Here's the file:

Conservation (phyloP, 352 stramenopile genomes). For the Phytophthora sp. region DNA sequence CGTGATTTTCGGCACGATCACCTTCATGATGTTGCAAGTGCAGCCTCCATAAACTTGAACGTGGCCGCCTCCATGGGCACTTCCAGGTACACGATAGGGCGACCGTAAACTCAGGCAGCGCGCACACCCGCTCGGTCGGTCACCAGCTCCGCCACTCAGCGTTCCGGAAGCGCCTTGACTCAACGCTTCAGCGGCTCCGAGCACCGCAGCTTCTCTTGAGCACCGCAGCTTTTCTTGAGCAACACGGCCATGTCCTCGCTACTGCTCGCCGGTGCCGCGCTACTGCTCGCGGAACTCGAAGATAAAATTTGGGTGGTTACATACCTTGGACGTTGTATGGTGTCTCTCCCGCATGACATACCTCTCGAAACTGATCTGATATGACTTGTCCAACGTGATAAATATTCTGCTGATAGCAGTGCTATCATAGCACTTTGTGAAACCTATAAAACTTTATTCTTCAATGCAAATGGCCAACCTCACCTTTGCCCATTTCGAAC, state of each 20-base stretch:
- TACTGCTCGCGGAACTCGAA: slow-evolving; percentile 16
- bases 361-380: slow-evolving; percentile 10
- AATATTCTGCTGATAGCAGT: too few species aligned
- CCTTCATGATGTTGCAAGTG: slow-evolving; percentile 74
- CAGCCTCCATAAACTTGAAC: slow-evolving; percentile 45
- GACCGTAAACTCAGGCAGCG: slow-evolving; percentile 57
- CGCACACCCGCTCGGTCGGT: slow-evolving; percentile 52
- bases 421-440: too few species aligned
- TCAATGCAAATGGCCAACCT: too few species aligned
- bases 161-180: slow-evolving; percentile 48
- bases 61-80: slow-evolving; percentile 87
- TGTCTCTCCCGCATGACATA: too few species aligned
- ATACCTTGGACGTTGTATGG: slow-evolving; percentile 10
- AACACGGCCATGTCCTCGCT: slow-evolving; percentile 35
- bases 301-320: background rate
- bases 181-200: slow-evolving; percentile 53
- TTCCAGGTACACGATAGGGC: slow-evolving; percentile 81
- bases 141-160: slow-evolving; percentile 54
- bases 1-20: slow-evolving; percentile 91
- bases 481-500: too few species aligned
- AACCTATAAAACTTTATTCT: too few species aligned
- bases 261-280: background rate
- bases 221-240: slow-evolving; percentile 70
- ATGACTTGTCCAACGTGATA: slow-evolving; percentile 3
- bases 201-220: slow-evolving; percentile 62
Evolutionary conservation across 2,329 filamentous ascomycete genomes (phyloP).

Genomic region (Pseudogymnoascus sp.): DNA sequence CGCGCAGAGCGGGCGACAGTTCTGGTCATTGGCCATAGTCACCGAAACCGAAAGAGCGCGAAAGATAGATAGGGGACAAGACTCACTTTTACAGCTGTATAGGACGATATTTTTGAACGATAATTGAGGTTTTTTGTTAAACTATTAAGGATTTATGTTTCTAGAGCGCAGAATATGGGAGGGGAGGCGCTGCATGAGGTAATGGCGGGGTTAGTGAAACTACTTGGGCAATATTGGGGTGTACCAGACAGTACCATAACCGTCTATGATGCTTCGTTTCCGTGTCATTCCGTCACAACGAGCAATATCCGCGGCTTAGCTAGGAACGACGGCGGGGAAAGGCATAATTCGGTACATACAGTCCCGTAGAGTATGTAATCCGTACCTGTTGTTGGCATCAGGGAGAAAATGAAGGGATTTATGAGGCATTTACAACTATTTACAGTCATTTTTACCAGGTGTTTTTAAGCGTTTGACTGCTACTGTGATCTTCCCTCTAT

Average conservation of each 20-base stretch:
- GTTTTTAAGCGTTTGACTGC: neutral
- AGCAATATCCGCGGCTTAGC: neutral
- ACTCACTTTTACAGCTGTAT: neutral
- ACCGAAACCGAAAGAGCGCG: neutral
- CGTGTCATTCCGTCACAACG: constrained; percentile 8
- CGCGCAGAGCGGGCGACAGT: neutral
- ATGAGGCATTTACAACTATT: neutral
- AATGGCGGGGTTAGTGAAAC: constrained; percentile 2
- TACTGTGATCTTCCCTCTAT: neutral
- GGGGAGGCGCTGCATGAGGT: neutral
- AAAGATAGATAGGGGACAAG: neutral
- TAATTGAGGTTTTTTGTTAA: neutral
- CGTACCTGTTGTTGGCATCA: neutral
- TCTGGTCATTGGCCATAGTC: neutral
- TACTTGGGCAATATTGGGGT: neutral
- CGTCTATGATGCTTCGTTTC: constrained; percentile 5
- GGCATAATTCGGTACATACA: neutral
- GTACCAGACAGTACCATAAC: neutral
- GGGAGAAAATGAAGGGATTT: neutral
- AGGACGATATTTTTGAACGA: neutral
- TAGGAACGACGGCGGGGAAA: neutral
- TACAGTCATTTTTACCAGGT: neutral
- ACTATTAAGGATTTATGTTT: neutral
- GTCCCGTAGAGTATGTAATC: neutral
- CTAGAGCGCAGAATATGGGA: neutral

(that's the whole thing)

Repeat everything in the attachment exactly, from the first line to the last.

Conservation (phyloP, 352 stramenopile genomes). For the Phytophthora sp. region DNA sequence CGTGATTTTCGGCACGATCACCTTCATGATGTTGCAAGTGCAGCCTCCATAAACTTGAACGTGGCCGCCTCCATGGGCACTTCCAGGTACACGATAGGGCGACCGTAAACTCAGGCAGCGCGCACACCCGCTCGGTCGGTCACCAGCTCCGCCACTCAGCGTTCCGGAAGCGCCTTGACTCAACGCTTCAGCGGCTCCGAGCACCGCAGCTTCTCTTGAGCACCGCAGCTTTTCTTGAGCAACACGGCCATGTCCTCGCTACTGCTCGCCGGTGCCGCGCTACTGCTCGCGGAACTCGAAGATAAAATTTGGGTGGTTACATACCTTGGACGTTGTATGGTGTCTCTCCCGCATGACATACCTCTCGAAACTGATCTGATATGACTTGTCCAACGTGATAAATATTCTGCTGATAGCAGTGCTATCATAGCACTTTGTGAAACCTATAAAACTTTATTCTTCAATGCAAATGGCCAACCTCACCTTTGCCCATTTCGAAC, state of each 20-base stretch:
- TACTGCTCGCGGAACTCGAA: slow-evolving; percentile 16
- bases 361-380: slow-evolving; percentile 10
- AATATTCTGCTGATAGCAGT: too few species aligned
- CCTTCATGATGTTGCAAGTG: slow-evolving; percentile 74
- CAGCCTCCATAAACTTGAAC: slow-evolving; percentile 45
- GACCGTAAACTCAGGCAGCG: slow-evolving; percentile 57
- CGCACACCCGCTCGGTCGGT: slow-evolving; percentile 52
- bases 421-440: too few species aligned
- TCAATGCAAATGGCCAACCT: too few species aligned
- bases 161-180: slow-evolving; percentile 48
- bases 61-80: slow-evolving; percentile 87
- TGTCTCTCCCGCATGACATA: too few species aligned
- ATACCTTGGACGTTGTATGG: slow-evolving; percentile 10
- AACACGGCCATGTCCTCGCT: slow-evolving; percentile 35
- bases 301-320: background rate
- bases 181-200: slow-evolving; percentile 53
- TTCCAGGTACACGATAGGGC: slow-evolving; percentile 81
- bases 141-160: slow-evolving; percentile 54
- bases 1-20: slow-evolving; percentile 91
- bases 481-500: too few species aligned
- AACCTATAAAACTTTATTCT: too few species aligned
- bases 261-280: background rate
- bases 221-240: slow-evolving; percentile 70
- ATGACTTGTCCAACGTGATA: slow-evolving; percentile 3
- bases 201-220: slow-evolving; percentile 62
Evolutionary conservation across 2,329 filamentous ascomycete genomes (phyloP).

Genomic region (Pseudogymnoascus sp.): DNA sequence CGCGCAGAGCGGGCGACAGTTCTGGTCATTGGCCATAGTCACCGAAACCGAAAGAGCGCGAAAGATAGATAGGGGACAAGACTCACTTTTACAGCTGTATAGGACGATATTTTTGAACGATAATTGAGGTTTTTTGTTAAACTATTAAGGATTTATGTTTCTAGAGCGCAGAATATGGGAGGGGAGGCGCTGCATGAGGTAATGGCGGGGTTAGTGAAACTACTTGGGCAATATTGGGGTGTACCAGACAGTACCATAACCGTCTATGATGCTTCGTTTCCGTGTCATTCCGTCACAACGAGCAATATCCGCGGCTTAGCTAGGAACGACGGCGGGGAAAGGCATAATTCGGTACATACAGTCCCGTAGAGTATGTAATCCGTACCTGTTGTTGGCATCAGGGAGAAAATGAAGGGATTTATGAGGCATTTACAACTATTTACAGTCATTTTTACCAGGTGTTTTTAAGCGTTTGACTGCTACTGTGATCTTCCCTCTAT

Average conservation of each 20-base stretch:
- GTTTTTAAGCGTTTGACTGC: neutral
- AGCAATATCCGCGGCTTAGC: neutral
- ACTCACTTTTACAGCTGTAT: neutral
- ACCGAAACCGAAAGAGCGCG: neutral
- CGTGTCATTCCGTCACAACG: constrained; percentile 8
- CGCGCAGAGCGGGCGACAGT: neutral
- ATGAGGCATTTACAACTATT: neutral
- AATGGCGGGGTTAGTGAAAC: constrained; percentile 2
- TACTGTGATCTTCCCTCTAT: neutral
- GGGGAGGCGCTGCATGAGGT: neutral
- AAAGATAGATAGGGGACAAG: neutral
- TAATTGAGGTTTTTTGTTAA: neutral
- CGTACCTGTTGTTGGCATCA: neutral
- TCTGGTCATTGGCCATAGTC: neutral
- TACTTGGGCAATATTGGGGT: neutral
- CGTCTATGATGCTTCGTTTC: constrained; percentile 5
- GGCATAATTCGGTACATACA: neutral
- GTACCAGACAGTACCATAAC: neutral
- GGGAGAAAATGAAGGGATTT: neutral
- AGGACGATATTTTTGAACGA: neutral
- TAGGAACGACGGCGGGGAAA: neutral
- TACAGTCATTTTTACCAGGT: neutral
- ACTATTAAGGATTTATGTTT: neutral
- GTCCCGTAGAGTATGTAATC: neutral
- CTAGAGCGCAGAATATGGGA: neutral